A School for Creativity, Consciousness & Clarity

L E T T E R – A Commitment To Adventuring

My Dad was a very renowned chef, winning best restaurant in Australia as well as three hats. His brother, my uncle had the same awards, so it was success all around for our family. But really their peak was before the advent of the ‘celebrity chef’. Chef’s Table didn’t exist. Instagram wasn’t even a thing, and once live, wasn’t yet that popular back then. Masterchef was starting to take off, and my Dad was on it, but it was still in its infancy.

These days chefs and restaurants have cult followings and being famous is a ‘big deal’. My parents disliked famous anything, and so did my uncle and aunt. It was so fantastic being raised by people who valued renown over fame. Being known for being incredible at what you create, and being passionate and dynamic was valued. Being famous and acting like a celebrity was not. When we ate there, my Dad would walk out to sit with us for a bit and people would point and whisper loudly ‘look there he is’. As a result, Dad didn’t come out into the restaurant that much and stayed in the kitchen. Where striving for beauty, perfection, and harmony were his focus, surrounded by other chefs who worked to the same goals. We had soooo many celebrities come through the restaurant. And they all got treated just like every other guest. As a rule. The experience of being there was to be the same elevated and special experience for absolutely everyone. Dummy spits by celebrities or demands for special treatment pretty quickly escalated into their departure.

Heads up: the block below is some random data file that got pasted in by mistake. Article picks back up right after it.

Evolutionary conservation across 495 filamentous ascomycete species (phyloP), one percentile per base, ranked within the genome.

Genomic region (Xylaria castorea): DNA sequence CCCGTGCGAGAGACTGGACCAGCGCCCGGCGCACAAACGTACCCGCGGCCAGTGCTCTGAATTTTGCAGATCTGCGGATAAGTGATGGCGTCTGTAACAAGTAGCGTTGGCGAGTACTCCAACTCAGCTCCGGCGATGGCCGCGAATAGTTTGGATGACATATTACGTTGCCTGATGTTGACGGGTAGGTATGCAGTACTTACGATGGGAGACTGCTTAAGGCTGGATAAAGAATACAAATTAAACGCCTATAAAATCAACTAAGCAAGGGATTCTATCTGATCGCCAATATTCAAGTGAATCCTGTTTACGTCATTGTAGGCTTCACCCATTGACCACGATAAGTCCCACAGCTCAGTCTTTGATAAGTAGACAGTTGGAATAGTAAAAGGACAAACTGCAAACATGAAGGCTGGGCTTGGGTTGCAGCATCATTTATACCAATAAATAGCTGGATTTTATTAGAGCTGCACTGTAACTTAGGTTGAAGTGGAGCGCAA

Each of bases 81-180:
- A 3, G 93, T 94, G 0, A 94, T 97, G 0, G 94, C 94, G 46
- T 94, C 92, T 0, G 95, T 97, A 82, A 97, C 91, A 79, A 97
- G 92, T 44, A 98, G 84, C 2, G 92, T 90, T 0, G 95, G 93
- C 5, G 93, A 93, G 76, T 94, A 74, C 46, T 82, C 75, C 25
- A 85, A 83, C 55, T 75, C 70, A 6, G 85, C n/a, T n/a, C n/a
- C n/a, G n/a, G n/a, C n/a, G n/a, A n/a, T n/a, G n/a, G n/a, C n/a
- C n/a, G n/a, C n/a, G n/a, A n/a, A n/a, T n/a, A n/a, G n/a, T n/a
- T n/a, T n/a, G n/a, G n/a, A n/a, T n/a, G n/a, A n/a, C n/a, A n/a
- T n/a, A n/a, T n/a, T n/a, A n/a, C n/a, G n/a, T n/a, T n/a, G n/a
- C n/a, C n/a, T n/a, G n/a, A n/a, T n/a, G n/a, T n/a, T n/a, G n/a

I worked in that restaurant for well over a decade, from waitering, to doing the interior design, branding, artworks, marketing and PR. It framed up so much of how I worked,  how I created and what I valued. Every stereotype had to. Equality was key. Being of service, truly creating something for someone else to experience it in its fullness was why we all got out of bed each day. It was brutally hard work on the mind and body, the hours, the lack of socialising outside of work, the long shifts. But every day you got to make someone’s anniversary, birthday, or just a its Wednesday something remarkable.

And once you peeled back all the stereotypes and saw everyone as human, it was simply beautiful. I personally think way too much weight these days is placed on being famous, and not enough on what you create. And it’s shifted the focus. So let’s collectively take a stand that famous is fine, but adventuring, changing our minds, refusing to be stereotyped and living as though life was an adventure, is far greater.

Sent with love,

Jac x

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